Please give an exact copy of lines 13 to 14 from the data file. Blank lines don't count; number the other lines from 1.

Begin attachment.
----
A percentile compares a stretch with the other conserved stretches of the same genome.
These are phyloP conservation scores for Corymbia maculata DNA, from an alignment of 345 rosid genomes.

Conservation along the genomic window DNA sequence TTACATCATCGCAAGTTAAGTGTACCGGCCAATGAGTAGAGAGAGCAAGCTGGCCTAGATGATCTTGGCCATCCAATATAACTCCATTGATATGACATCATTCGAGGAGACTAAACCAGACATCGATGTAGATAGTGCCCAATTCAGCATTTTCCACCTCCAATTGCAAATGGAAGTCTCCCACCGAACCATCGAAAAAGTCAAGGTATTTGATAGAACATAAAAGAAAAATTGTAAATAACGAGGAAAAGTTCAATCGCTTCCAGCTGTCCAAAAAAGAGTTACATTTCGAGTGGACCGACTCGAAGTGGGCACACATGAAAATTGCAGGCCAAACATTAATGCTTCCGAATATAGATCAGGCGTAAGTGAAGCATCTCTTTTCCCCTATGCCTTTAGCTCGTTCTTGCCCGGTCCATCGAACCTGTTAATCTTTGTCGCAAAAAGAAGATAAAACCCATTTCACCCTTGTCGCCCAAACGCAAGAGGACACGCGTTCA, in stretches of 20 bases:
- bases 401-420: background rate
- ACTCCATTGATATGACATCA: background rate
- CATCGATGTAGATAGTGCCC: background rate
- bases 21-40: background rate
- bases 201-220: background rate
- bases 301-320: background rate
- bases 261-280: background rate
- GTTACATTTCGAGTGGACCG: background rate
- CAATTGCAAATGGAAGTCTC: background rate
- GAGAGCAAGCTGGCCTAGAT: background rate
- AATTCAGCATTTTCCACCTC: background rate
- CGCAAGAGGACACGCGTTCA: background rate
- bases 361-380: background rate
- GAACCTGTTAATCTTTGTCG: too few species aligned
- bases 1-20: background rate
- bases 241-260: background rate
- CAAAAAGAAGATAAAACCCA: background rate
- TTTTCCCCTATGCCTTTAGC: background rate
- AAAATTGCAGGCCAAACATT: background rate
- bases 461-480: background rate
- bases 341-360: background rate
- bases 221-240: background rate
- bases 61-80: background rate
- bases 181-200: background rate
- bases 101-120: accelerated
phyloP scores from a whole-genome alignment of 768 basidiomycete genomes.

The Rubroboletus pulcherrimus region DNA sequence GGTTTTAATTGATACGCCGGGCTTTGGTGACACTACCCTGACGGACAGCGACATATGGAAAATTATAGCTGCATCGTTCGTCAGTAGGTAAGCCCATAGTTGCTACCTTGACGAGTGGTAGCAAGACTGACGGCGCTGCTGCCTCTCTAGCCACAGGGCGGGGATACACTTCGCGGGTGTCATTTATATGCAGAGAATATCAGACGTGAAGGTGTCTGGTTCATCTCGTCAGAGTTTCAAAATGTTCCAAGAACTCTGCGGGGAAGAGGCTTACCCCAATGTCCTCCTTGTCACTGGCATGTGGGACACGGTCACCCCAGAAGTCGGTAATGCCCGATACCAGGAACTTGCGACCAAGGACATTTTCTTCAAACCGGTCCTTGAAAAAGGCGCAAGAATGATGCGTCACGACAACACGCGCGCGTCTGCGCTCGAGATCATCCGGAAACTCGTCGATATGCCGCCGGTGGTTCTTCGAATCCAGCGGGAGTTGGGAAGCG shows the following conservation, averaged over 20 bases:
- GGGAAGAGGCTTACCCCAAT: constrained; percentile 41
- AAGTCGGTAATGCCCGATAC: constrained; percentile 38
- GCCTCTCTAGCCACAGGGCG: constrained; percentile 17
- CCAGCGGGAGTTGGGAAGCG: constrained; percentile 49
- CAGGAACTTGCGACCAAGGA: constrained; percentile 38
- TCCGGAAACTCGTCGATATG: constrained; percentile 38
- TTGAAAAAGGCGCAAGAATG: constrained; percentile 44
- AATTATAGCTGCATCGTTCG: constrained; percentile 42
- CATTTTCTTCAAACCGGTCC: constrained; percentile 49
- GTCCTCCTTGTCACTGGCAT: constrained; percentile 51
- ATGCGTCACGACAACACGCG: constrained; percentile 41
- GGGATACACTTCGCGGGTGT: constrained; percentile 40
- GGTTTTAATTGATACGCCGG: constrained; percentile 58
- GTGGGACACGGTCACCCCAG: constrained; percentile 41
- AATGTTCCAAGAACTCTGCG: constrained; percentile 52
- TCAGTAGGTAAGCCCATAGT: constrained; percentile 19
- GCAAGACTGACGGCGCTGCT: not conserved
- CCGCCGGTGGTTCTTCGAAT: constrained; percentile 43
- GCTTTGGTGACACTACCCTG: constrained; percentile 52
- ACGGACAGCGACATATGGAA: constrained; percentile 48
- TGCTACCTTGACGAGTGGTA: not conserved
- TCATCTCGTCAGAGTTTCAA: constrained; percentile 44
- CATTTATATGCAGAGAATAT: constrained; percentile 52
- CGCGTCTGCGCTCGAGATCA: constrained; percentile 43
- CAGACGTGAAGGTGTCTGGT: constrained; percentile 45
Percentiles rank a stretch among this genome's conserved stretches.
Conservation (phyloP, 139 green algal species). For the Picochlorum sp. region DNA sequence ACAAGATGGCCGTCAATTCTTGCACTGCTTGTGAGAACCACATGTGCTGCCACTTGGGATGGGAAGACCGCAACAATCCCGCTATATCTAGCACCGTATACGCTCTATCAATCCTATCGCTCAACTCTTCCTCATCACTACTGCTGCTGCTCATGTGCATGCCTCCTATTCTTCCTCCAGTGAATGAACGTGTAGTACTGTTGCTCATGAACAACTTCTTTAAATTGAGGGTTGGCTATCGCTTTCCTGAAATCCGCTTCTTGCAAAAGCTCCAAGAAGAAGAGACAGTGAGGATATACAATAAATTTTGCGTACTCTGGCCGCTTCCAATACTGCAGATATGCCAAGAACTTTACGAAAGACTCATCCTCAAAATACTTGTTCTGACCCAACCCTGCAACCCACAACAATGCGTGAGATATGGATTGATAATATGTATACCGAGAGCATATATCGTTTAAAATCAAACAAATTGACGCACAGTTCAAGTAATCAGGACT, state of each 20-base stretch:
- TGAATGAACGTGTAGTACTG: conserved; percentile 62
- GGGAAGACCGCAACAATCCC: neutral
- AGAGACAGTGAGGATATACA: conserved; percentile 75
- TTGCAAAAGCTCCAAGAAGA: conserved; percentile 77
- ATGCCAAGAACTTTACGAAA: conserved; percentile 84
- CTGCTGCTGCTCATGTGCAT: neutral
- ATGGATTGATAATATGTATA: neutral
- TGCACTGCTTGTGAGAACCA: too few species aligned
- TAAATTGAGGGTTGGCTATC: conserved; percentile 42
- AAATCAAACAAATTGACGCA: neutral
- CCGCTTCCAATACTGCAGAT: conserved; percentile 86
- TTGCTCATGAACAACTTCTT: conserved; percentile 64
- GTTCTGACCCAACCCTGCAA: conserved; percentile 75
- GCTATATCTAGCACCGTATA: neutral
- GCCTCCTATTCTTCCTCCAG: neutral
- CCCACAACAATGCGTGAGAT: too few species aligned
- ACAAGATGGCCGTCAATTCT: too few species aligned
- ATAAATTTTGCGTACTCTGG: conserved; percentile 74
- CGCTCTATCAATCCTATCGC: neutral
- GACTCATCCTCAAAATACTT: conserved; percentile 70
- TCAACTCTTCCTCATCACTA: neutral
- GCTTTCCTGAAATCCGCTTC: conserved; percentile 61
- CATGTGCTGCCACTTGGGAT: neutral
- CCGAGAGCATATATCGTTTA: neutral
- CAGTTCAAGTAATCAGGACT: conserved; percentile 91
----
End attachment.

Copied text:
- GAGAGCAAGCTGGCCTAGAT: background rate
- AATTCAGCATTTTCCACCTC: background rate